The Blue Hammer

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Long ago, I dumped all the Lew Archer novels written by Ross Macdonald (the pen name of Kenneth Millar) onto my to-be-read pile. (In that case: the to-be-reread pile). That's a slow-motion process. There are 18 of them. I checked off the first 15 of them by 2004, reading the last three in 2008, 2012, and this final one, 1976's The Blue Hammer, just now.

This last story finds private investigator Lew short on wisecracks and long on melancholy. He's been summoned to a copper magnate's mansion in the hills above Santa Teresa to find a missing painting of a beautiful, also naked, woman. It was possibly painted by Richard Chantry who disappeared from Santa Teresa twenty-five years previous. The plot rapidly gets complex: the magnate, his wife, and Chantry himself all knew each other in Arizona decades ago. If you're an Archer fan, you'll already guess that there were shady things going on back then that nobody wants to talk about, but that Archer must diligently uncover.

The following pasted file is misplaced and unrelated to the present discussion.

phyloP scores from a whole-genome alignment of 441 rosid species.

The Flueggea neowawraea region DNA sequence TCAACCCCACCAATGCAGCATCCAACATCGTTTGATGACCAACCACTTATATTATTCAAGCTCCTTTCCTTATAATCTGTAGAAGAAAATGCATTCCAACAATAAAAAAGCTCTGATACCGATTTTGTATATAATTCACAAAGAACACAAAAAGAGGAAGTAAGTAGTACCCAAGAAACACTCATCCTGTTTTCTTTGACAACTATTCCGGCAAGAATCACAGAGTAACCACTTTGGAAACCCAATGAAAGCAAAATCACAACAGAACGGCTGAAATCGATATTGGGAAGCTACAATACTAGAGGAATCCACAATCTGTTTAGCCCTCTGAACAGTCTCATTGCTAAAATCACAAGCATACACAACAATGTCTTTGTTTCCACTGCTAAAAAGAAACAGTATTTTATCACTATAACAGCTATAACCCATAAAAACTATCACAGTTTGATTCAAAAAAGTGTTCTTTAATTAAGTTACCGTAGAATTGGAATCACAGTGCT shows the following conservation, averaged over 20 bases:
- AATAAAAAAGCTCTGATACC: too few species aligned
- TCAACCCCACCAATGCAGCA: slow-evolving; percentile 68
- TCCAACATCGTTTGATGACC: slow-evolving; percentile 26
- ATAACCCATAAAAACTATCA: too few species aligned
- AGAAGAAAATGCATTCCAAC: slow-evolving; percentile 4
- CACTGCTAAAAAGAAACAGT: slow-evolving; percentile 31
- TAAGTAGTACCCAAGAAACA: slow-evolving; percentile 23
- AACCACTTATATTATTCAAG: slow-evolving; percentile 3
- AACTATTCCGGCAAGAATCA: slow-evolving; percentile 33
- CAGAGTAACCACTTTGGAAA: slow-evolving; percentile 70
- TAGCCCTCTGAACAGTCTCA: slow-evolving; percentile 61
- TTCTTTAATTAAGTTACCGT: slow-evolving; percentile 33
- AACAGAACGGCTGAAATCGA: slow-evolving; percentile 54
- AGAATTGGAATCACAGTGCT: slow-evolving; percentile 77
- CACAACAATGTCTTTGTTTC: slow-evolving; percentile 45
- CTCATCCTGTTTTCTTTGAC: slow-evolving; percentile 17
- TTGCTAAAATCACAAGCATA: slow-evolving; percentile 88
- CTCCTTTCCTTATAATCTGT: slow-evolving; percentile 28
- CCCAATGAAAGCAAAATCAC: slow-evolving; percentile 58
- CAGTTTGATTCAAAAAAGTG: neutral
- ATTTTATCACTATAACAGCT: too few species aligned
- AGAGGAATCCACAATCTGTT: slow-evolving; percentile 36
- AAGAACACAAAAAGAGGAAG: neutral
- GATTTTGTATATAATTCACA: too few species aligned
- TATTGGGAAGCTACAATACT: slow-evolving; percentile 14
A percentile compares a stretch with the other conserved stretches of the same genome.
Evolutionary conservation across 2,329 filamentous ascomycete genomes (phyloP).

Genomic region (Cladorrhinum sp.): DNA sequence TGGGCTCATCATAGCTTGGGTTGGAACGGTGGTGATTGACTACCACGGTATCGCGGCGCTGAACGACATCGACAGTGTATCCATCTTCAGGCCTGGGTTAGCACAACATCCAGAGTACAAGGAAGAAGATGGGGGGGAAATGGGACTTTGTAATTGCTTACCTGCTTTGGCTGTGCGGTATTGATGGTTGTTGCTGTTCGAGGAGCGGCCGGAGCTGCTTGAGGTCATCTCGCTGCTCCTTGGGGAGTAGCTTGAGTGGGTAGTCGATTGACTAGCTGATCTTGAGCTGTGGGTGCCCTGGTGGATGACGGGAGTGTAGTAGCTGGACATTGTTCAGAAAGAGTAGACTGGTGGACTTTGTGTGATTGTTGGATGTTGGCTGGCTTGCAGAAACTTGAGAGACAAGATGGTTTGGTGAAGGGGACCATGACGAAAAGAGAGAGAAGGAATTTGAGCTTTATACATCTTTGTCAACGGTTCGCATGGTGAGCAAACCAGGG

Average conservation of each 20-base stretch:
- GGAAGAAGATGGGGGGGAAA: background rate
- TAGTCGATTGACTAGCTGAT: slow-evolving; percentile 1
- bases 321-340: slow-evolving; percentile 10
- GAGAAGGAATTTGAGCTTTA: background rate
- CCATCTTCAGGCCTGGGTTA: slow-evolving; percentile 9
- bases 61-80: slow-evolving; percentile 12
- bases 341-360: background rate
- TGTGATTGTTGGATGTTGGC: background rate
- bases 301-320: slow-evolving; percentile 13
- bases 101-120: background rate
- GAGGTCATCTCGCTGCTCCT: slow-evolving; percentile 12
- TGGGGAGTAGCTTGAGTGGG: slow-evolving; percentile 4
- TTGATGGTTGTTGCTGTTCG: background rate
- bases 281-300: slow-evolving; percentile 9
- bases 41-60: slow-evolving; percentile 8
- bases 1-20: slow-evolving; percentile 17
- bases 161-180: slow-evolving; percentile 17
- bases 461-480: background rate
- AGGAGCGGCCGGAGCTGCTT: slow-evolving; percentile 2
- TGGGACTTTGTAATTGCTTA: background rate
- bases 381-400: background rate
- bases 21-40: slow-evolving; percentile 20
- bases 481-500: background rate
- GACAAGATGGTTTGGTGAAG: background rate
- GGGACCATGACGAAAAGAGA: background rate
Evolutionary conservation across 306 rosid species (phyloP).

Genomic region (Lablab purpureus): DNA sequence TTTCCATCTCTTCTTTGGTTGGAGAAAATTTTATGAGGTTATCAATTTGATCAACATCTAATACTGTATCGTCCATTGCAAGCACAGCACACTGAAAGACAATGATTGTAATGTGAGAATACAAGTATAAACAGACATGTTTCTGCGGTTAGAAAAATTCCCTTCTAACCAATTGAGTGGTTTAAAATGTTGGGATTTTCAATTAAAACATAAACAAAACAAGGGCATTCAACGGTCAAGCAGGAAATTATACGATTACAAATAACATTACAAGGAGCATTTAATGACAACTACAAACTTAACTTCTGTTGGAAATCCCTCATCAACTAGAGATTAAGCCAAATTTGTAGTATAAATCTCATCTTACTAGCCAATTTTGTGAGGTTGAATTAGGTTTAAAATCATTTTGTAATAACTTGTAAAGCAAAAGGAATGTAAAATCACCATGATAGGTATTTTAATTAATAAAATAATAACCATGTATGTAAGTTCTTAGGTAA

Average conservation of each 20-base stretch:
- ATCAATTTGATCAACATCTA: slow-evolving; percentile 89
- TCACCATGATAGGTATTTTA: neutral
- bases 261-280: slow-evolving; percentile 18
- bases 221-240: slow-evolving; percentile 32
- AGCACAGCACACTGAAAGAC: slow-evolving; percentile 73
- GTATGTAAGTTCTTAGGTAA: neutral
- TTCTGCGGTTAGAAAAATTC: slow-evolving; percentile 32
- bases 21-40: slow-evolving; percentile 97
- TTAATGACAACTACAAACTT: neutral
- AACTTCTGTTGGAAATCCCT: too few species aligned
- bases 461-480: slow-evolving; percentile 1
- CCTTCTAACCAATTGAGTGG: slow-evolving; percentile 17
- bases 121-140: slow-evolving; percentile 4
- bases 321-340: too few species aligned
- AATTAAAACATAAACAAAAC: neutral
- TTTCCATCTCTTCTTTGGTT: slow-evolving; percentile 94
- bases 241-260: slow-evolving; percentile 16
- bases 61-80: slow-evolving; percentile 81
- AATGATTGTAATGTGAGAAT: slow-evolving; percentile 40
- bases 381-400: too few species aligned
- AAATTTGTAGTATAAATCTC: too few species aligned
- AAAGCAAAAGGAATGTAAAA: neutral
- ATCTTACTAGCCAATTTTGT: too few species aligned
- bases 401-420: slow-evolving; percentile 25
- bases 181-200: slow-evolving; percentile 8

There are a bewildering array of characters: the magnate's drug-addled daughter; her earnest art-student boyfriend who seems obsessed with Chantry; the boyfriend's alcoholic dad and belligerent mom; the shady art dealer who sold the painting; Chantry's widow, also relocated from Arizona to Santa Teresa; the newspaper society reporter who senses an important story. And many more. You may want to take notes as you go, maybe draw up a family tree.

Kenneth Millar wrote this as he was descending into Alzheimer's, but it doesn't really show. (There are apparently some contradictions in the text, and more ironed out in editing.) He died at age 67 in 1983, before it was common to continue a popular character using another author. I guess I'm OK with that.